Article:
Furthermore, there lies a rationale in declaring a state of emergency in an extreme phenomenon where it is necessary to impose a state of emergency in order to maintain the stability of the country addressing an urgent situation. Though it still remains the lacunas that need to be addressed in the ER in Sri Lanka. Further, as Udagama (2015), emphasized that the Emergency Regulations(ER) can be used against the public themselves since the public holds very little knowledge where a complete ER gazette is unavailable, and one has to wade through numerous gazettes while even some Gazettes are unavailable. 

Moreover, it is praiseworthy that the Prevention of Terrorism Act (PTA), aims at addressing Terrorist activities while seizing the pathway to future terrorism. Furthermore, the PTA was significant in apprehending the terrorists’ network in the Easter Sunday Attack. Despite that, there are loopholes where it needed to be addressed which the lacunas may be used to pursue the political agenda. Firstly, the Act does not provide a definition for terrorism resulting a vagueness. Moreover, Regulation No.01 of 2021 on 09th March 2021 further expanded the PTA allowing for two years of detention without any trial or lawsuit causing “religious, racial, or communal disharmony or feelings of ill will between communities to be rehabilitated at reintegration centres” (Patabendige, 2021). Further, such prolonged detention is unreasonable where if by any chance the person is innocent it is an irremediable injustice done to the person (Patabendige, 2021). Hence, the PTA must ensure that the detention centres are not a place where perpetrators are abused. Further, it must be assured that Human Rights are not subjected to breach since the government is duty-bound to preserve civil liberties. This draws the concern where it needed to maintain a balance between civil liberty and national security interests without leading the arena to justify the regime agenda behind the national security interests. Consequently, this emphasizes that it must clearly distinguish the national security and the regime interests without mingling with each other.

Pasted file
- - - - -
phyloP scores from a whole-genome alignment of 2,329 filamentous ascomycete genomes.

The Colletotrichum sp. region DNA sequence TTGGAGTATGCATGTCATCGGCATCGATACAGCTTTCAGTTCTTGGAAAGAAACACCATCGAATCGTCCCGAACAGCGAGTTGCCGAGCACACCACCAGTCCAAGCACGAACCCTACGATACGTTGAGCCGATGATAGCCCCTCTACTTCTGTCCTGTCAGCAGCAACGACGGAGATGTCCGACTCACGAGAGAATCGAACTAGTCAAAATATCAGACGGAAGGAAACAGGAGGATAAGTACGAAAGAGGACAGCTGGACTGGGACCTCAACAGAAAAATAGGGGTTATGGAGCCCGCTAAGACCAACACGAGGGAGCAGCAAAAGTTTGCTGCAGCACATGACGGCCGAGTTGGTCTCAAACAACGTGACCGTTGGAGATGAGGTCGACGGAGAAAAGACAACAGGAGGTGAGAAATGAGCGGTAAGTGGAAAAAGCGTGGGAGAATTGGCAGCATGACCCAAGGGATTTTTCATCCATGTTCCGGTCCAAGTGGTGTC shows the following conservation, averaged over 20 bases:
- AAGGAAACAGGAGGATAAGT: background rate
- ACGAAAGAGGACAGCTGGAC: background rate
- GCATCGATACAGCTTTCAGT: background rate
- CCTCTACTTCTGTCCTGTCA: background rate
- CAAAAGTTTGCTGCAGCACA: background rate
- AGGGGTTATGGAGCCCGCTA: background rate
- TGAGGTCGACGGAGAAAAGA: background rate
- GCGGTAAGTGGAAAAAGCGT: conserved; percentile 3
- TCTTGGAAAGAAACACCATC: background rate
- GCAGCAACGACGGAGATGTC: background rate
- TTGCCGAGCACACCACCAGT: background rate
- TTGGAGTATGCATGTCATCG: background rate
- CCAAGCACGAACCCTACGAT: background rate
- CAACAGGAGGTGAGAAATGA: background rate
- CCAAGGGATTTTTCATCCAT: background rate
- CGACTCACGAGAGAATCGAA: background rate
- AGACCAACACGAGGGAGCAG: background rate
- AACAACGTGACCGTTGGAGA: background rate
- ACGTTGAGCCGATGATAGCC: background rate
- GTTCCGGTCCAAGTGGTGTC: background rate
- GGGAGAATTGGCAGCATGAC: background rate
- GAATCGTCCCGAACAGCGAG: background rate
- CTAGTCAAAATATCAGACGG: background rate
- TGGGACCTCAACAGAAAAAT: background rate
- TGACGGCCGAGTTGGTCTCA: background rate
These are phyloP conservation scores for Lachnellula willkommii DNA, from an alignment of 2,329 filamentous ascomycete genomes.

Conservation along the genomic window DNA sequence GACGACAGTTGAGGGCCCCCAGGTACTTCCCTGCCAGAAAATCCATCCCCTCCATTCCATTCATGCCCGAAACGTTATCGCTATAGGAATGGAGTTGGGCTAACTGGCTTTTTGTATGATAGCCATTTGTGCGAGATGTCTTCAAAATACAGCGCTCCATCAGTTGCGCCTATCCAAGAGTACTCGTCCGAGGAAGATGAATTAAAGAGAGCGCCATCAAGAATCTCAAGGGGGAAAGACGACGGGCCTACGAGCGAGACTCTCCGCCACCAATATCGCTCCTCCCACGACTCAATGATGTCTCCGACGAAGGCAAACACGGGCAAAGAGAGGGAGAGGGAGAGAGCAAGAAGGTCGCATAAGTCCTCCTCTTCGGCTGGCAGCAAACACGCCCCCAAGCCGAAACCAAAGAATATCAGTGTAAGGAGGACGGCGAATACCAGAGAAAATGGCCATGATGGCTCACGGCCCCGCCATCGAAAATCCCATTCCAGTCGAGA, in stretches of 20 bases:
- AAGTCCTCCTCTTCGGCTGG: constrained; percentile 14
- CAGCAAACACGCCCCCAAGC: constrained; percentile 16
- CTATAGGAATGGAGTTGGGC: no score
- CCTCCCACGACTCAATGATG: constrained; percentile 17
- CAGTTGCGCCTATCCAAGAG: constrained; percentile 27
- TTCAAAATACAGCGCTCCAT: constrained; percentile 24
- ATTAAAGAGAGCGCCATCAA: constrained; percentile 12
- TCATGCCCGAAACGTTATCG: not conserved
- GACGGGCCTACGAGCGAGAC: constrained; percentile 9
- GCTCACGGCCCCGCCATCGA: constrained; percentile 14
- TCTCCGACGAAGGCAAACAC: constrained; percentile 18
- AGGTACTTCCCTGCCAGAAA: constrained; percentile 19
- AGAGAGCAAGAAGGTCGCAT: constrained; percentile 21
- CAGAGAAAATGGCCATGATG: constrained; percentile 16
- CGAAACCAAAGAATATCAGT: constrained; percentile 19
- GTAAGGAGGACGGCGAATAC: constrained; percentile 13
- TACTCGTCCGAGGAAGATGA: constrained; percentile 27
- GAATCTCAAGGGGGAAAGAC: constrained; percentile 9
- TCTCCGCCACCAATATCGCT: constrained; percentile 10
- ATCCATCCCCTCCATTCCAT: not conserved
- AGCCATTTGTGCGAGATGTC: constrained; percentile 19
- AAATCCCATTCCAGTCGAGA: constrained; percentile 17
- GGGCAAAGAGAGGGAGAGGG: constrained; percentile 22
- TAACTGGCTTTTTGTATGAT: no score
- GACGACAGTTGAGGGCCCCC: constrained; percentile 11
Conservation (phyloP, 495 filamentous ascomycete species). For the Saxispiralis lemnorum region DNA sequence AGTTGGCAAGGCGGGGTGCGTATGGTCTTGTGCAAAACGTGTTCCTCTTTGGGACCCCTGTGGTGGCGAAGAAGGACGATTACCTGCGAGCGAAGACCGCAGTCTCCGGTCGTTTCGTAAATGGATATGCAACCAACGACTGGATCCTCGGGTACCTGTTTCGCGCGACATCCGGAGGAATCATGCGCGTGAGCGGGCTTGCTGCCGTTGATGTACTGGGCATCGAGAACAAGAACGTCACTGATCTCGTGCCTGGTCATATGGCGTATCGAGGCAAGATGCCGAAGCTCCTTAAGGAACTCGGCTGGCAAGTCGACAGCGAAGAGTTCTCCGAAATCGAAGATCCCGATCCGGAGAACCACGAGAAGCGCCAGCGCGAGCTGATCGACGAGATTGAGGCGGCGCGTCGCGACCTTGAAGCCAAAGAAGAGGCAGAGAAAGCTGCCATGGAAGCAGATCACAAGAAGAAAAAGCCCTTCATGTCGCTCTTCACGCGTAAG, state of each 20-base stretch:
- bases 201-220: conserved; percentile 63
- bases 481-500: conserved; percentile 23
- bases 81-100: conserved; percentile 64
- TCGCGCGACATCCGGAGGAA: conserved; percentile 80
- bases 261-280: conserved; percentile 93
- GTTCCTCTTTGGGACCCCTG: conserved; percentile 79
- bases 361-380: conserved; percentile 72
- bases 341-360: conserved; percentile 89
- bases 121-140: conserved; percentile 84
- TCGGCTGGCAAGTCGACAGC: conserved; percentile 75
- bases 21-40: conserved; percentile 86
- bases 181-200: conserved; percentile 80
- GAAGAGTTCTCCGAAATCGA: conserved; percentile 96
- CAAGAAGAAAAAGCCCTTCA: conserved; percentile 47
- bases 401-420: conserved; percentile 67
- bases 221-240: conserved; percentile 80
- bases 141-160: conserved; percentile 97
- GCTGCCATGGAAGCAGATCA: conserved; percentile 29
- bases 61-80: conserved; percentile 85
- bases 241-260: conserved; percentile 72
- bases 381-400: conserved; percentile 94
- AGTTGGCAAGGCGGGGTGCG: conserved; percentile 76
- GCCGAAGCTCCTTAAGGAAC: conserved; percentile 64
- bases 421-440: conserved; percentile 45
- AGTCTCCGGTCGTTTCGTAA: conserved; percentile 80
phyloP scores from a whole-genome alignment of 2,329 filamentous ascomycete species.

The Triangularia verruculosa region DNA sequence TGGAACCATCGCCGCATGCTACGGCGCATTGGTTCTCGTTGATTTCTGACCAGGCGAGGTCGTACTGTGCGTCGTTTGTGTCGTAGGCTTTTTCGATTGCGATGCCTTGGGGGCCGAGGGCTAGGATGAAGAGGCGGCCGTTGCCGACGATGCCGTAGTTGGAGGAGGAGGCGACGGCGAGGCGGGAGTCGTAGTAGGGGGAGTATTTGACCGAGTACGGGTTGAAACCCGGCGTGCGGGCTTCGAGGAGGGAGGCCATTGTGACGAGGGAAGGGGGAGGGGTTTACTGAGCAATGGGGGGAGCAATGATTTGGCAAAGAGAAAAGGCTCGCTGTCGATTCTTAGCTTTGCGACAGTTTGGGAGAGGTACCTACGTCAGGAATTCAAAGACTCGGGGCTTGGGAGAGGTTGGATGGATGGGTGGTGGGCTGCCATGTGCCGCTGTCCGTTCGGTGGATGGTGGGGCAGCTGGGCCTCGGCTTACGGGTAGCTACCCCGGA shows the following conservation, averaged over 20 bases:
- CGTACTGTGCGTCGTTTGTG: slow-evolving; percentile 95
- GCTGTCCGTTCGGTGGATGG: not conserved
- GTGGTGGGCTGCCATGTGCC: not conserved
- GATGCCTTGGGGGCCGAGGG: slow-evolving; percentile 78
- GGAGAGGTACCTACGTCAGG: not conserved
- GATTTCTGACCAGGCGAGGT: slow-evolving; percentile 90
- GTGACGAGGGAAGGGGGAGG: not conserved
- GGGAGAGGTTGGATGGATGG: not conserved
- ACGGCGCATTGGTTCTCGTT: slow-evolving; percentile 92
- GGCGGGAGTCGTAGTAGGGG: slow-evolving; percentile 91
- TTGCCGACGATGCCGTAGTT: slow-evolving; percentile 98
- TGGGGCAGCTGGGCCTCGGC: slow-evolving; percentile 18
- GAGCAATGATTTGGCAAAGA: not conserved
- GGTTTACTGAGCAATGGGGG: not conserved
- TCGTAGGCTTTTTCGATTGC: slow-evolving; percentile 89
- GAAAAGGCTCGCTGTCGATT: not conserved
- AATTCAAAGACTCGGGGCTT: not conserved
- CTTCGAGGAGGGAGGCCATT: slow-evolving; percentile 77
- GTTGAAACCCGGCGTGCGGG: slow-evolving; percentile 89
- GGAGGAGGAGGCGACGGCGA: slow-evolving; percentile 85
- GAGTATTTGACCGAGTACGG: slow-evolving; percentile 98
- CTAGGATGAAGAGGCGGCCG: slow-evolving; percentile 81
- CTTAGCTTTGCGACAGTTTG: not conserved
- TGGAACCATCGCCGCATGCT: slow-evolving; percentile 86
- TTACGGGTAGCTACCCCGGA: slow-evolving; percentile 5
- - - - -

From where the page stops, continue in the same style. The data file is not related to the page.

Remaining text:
Deep down the issue